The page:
Pick, Mull, Play – Magic Origins Draft

Pro Tour Champion Shaun McLaren offers an immersive look inside both a Magic Origins draft and his head as he explores the format and its major decision-making points.

Welcome, Cherished Reader, to Pick, Mull, Play!

With Magic Origins officially arriving Friday, now seems like an excellent time to explore the Limited format. I’ll be going through some interesting and key decisions while navigating my way through a draft.

I’ll cover some draft picks, mulligan decisions, plays, and whatever else strikes my fancy. Magic Origins was just released, and I’m not going in an expert, so if you’re reading this in the future with your practice and experience, feel free to laugh at my foolish starting assumptions. Picks might not be from exactly reality, they may be slightly biased to select interesting ones.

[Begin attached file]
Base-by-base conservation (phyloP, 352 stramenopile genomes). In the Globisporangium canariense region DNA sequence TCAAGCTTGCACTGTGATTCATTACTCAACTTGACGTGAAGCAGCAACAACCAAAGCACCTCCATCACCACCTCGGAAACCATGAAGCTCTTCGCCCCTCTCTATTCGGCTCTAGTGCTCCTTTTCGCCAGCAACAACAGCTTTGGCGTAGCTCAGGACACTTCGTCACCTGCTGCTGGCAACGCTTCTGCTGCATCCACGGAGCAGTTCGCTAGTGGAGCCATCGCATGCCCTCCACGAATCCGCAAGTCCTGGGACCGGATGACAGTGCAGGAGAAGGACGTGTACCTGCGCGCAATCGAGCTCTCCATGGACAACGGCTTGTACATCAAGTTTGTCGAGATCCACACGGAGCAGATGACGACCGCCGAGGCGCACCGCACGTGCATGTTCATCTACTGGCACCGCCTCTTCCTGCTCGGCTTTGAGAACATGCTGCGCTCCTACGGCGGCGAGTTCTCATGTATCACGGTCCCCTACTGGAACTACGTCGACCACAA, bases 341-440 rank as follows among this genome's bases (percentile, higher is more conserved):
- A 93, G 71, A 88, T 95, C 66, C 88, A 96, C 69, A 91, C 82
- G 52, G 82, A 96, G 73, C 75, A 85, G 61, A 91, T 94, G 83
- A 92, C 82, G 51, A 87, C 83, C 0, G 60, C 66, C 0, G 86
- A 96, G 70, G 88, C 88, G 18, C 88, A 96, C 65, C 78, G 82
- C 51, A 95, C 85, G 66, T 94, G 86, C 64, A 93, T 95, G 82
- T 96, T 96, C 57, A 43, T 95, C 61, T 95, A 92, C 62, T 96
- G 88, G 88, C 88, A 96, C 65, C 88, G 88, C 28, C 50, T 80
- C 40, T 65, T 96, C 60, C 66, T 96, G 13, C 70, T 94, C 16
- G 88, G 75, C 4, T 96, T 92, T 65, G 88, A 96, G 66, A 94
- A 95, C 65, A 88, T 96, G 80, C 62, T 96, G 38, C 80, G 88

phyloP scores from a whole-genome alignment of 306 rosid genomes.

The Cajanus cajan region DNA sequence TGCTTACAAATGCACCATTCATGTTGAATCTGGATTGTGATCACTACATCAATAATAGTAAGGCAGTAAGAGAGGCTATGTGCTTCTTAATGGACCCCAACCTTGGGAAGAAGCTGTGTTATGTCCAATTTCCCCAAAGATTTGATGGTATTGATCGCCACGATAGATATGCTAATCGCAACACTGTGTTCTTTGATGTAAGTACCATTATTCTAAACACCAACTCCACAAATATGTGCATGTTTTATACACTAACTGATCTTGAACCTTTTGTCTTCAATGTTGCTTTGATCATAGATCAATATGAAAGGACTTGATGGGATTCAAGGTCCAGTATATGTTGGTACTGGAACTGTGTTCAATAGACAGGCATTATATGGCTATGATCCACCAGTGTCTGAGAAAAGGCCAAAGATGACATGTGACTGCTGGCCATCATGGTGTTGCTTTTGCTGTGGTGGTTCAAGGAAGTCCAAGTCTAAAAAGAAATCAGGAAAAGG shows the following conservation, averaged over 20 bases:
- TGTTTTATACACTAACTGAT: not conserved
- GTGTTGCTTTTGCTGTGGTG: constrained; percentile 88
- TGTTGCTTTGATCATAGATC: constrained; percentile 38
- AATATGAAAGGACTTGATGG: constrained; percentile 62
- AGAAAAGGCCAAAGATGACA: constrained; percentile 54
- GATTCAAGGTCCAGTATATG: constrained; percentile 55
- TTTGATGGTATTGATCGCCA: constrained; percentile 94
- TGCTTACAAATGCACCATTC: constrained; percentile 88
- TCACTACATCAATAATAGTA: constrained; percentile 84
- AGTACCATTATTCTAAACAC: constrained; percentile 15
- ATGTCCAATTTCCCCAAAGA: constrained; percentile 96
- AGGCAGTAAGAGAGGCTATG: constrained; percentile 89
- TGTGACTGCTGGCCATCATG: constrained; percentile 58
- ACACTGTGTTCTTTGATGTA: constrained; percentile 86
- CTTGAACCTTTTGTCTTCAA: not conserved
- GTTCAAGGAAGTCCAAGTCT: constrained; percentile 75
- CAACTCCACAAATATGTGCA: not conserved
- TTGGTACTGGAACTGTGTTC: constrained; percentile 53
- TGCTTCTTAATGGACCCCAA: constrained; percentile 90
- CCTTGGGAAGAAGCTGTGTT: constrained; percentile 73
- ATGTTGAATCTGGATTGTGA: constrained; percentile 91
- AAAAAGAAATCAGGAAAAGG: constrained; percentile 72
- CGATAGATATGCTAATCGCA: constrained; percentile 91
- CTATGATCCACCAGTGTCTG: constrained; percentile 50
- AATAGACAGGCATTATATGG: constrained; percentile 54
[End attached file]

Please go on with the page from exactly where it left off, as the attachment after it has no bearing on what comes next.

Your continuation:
How To Misplay The Right Way

I feel many players approach the idea of making the “Right Play” in an unhelpful manner. Believing there is always a correct play in any given situation is a limitation. I think framing it this way is stifling your ability to find good lines, realizing that unconventional and non-optimal plays also have merit, and does not open up further discussion. There is not usually a clear-cut play in a game, no guaranteed optimal mulligan, and no right pick for everyone. There are many factors that can throw a wrench in the best-laid plans, or incorrect biases and assumptions, or hidden information.

When you talk about the “Right Play” you’re trying to find a good play, a better play than you have, or the best play you can possibly find given the time and information you have.